The road trip to Canada had been the highlight of our winter calendars since its conception several months prior. Our Airbnb was booked, the podcast for the journey selected and all travel companions were anxiously awaiting the arrival of Presidents’ Day Weekend to commence the epic ski vacation. Nothing could stop us now – or so we thought.
We decided Shawn’s infamous truck would be the best caravan option for our excursion; so on the morning of February 16th Jarred and I climbed into the 4Runner with intentions of meeting Kelsey and Shawn at their apartment. If you read my Valentine’s Day post you understand my apprehension and the need to say a quick prayer for safety before we began. My prayer was warranted, and answered; as the 4Runner designated the eastbound Mt. Baker Tunnel as the location to yet again prematurely end our journey. I have never been more thankful for gore zones, or even knew they existed, before last week. After sitting in a frigid, dark tunnel for over an hour we were safely towed by a nice gentleman named Jessie (we knew we’d already exasperated Shawn’s benevolence) to a Toyota dealership in Bellevue.
After a necessary donut stop and several hours later than our originally planned departure, all four Witts were northbound on I-5 engrossed in the ‘Dirty John’ podcast. Not long after vacating Seattle the clouds parted and it turned into a beautiful, chilly day. Besides lingering in a lengthy line at the boarder for over an hour, our trip to Whistler was swift and scenic. We checked into our quaint Airbnb, grocery shopped and stuffed our faces at a hibachi grill all before deciding to call it an early Friday night. #wildWitts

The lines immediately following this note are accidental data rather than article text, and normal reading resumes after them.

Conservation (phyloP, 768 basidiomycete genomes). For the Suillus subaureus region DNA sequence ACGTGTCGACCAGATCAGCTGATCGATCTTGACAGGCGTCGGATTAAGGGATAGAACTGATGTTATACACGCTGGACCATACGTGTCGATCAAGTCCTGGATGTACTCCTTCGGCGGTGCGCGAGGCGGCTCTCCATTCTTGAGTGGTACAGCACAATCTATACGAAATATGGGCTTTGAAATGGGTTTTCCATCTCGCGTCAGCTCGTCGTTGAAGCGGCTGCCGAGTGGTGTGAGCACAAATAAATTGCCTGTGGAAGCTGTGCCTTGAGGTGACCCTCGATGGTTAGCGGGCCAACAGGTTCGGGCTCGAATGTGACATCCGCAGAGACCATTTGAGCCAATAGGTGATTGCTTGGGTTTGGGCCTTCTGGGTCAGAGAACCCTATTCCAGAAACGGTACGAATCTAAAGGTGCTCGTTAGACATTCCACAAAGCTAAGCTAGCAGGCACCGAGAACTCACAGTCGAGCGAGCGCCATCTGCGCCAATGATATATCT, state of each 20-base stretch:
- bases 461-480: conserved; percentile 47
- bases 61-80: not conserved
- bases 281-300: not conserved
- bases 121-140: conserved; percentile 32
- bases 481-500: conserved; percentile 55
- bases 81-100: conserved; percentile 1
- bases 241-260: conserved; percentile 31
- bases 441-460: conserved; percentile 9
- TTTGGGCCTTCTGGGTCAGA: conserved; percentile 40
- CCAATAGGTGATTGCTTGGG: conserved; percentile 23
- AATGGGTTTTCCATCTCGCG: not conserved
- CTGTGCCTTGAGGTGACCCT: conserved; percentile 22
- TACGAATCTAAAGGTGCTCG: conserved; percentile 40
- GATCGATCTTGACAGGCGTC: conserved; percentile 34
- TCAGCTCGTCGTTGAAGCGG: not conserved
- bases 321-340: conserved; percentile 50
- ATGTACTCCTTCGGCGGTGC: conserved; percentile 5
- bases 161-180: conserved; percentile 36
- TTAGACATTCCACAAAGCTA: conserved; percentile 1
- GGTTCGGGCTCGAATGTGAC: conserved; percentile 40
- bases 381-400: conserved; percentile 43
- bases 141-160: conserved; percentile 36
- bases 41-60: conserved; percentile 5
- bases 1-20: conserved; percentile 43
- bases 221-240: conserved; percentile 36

As we awoke Saturday morning eager to hit the slopes we were greeted with a picturesque winter wonderland. While the snowy scene looked Christmas worthy, it also indicated freezing temperatures. Anyone who knows me knows that I am constantly cold – my fingers and toes are on the verge of perpetual frostbite. While my family members dressed absurdly in minimal layers under their gear, I covered every inch with as many layers as humanly possible. At last Jarred, Shawn, Kelsey and the Michelin Man were ready to dominate Whistler in a blizzard.
Domination was far from immediate. The first hour of our morning involved waiting in lines – for tickets, for the gondola, for a ski lift to the next gondola, and lastly for the second gondola. When we finally reached the summit of Blackcomb we enthusiastically hit the slopes. However, everyone (minus Jbabe) battled equipment malfunction in the form of fogged goggles for the first three runs, which required continually stopping to dry our goggles. At the obvious request of the boys, we may have also used said breaks to stage a photo op or two. Needless to say, we weren’t off to a brisk or successful start.
We made the decision to forgo lunch and spent the afternoon shredding actual fresh powpow. The skiing was unbelievable, but unfortunately [for my picture loving soul] due to the whiteout the views were nonexistent. We made a day of it nonetheless and strategically planned our final ride minutes before the last lift to the top closed.